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The Daily Wildcat

The Daily Wildcat

 

    UA professor helps inmates find their voices

    “”I have clothes in the closet, therefore I exist,”” writes UA

    English professor Richard Shelton in his recently published collection of poetry, “”The Last Person to Hear Your Voice.”” This, among other off-the-wall wisdoms, characterizes his clever and often surreal wit.

    “”It’s much easier to write humor in prose, and in this collection I’m hopefully finding a way to use humor in poetry too,”” Shelton said.

    This humor is successful in making the collection engaging and easy to read, appealing to a wider audience that includes non-poets of the general public.

    “”It’s a cynical sort of humor that comes with age,”” Shelton said.

    Shelton named a part of his poem “”Golden Jubilee”” as a good example of his signature humor.

    “”It’s a carpenter and fishermen in a boat, but the boat is full, so someone is going to have to get out and walk,”” Shelton said, laughing. A take on Jesus walking on water, the poem flips the miracle to an absurd solution to a nautical problem.

    The poems in “”The Last Person to Hear Your Voice”” push the stereotypes of poetry from the reader’s head. Shelton’s poems sometimes take on the form of a staged play and sometimes that of an interview.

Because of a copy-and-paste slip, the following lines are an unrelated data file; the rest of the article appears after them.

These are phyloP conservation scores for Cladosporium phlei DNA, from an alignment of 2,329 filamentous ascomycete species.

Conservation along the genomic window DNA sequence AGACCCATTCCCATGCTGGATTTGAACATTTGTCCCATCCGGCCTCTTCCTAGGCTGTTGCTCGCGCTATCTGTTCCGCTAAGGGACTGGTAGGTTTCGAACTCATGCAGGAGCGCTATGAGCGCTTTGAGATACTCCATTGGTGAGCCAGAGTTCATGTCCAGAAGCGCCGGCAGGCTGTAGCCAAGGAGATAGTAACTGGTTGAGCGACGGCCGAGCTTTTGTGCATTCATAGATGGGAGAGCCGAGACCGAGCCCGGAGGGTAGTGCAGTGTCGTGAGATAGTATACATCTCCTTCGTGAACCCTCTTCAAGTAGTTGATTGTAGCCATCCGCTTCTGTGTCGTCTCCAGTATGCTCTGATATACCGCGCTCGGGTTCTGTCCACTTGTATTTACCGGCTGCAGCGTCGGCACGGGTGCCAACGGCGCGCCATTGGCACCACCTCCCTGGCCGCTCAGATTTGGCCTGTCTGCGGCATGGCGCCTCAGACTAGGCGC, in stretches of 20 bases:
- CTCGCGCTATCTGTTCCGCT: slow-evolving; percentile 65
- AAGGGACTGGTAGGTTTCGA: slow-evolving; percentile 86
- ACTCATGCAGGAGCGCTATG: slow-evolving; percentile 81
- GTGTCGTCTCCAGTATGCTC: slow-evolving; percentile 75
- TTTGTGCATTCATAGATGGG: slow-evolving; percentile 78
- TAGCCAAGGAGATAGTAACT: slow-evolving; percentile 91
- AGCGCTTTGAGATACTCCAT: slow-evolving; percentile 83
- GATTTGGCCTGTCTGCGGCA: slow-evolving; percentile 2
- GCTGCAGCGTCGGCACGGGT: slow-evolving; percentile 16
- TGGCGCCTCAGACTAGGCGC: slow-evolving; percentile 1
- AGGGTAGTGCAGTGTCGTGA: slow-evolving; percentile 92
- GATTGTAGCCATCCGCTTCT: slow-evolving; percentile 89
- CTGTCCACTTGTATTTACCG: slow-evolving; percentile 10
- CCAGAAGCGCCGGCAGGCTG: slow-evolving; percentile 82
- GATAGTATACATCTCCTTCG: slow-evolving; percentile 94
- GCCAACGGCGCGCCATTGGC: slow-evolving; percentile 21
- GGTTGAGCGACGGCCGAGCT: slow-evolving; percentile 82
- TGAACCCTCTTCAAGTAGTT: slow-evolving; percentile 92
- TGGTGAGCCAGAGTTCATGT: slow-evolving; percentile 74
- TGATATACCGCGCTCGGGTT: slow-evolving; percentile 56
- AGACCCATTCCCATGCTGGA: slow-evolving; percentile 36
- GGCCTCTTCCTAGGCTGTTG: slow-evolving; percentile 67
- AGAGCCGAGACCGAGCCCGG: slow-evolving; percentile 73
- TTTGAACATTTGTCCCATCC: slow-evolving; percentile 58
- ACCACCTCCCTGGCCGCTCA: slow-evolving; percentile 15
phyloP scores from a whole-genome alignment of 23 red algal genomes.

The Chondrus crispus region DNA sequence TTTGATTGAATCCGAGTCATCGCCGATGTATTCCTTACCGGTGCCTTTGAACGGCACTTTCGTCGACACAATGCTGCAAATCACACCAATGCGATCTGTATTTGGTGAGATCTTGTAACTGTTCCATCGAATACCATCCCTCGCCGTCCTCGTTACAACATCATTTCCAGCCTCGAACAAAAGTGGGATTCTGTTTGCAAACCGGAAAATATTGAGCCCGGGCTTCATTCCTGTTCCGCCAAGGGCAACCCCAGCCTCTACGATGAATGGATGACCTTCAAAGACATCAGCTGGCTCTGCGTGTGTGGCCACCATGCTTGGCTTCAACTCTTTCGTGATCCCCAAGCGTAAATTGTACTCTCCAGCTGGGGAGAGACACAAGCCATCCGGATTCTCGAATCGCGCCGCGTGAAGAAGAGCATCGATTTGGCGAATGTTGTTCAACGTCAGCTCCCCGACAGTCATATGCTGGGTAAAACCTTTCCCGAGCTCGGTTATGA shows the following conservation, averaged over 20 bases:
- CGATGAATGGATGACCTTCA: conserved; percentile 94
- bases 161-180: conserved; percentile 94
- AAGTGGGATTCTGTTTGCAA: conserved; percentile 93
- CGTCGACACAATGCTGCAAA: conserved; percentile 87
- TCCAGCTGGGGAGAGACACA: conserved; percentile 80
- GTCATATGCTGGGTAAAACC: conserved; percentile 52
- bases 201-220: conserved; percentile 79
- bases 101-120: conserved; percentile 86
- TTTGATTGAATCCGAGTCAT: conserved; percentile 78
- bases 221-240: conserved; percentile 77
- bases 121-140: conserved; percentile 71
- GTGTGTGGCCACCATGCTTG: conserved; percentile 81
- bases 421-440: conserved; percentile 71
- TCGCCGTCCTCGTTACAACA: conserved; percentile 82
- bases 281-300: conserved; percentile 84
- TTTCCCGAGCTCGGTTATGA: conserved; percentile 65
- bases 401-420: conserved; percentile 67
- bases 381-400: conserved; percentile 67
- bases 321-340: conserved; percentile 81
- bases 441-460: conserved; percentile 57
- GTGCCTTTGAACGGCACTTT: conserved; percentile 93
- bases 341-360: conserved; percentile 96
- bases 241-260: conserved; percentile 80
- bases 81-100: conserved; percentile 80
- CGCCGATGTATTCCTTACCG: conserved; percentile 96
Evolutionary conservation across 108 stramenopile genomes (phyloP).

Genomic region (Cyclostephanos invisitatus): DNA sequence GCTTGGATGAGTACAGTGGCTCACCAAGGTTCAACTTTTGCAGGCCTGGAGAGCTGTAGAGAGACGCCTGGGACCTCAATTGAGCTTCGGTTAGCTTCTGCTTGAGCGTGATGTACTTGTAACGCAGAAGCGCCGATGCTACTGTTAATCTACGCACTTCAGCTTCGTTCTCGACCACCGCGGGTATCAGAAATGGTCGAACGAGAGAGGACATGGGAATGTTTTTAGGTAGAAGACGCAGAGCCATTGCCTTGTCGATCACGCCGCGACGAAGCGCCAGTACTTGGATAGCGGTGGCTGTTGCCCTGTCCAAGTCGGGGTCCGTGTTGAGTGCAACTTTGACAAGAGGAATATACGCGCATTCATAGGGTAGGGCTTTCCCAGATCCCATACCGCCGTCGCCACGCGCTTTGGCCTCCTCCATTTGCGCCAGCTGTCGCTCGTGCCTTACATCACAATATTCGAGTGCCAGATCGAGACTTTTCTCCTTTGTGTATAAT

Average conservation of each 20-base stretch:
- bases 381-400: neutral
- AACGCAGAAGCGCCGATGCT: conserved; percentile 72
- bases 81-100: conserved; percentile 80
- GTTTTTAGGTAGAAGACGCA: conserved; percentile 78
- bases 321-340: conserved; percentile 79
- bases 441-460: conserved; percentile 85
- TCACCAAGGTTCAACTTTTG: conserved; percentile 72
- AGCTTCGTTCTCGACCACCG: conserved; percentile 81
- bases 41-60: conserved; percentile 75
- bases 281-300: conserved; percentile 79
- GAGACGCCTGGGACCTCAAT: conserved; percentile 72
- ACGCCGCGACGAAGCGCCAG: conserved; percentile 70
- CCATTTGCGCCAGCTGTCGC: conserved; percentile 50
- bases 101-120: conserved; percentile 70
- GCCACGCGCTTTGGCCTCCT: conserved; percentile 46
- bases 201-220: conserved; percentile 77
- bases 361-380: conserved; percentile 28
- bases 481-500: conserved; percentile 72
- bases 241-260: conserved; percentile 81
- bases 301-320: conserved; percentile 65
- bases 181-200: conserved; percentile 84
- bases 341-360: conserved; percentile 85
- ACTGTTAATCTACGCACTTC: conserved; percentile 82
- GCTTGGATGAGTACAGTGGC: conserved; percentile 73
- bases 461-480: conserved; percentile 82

One poem, “”Therapy Session,”” reads as a madly comic series of questions and answers between a patient and psychiatrist about the patient’s childhood on a farm and first sexual experience with a milking machine. “”People often don’t talk to one another,”” Shelton said. “”They talk past one another.”” This is what he draws on in his interview-style poems. This also gives him a chance to experiment with changing voices and tones without one poem.

    Shelton is working on his next book, “”Crossing the Yard: 30 Years as a Prison Volunteer,”” which will be published this fall. The non-fiction book will chronicle Shelton’s experience teaching creative writing classes in an Arizona state prison. The book is controversial because of the prison content, so he must meet with lawyers while preparing the book for publication.

    “”They are serious criminals, but I’m not in danger,”” Shelton said. “”They know I am a volunteer, providing a service they are happy to have.””

    Shelton leads the workshops that teach inmates the crafts of poetry, non-fiction and fiction writing. These workshops are so successful that many inmates have been published and received prestigious awards. “”I’ve lost track of how many have been published,”” Shelton said.

    Writing provides the inmates with a way to get rehabilitated, he said. “”As soon as they get published, their whole lives change,”” Shelton said. He said that though some inmates write about prison life, they do not write about crime. Some of the work written by inmates is published in the “”Walking Rain Review,”” available for free at the Poetry Center.

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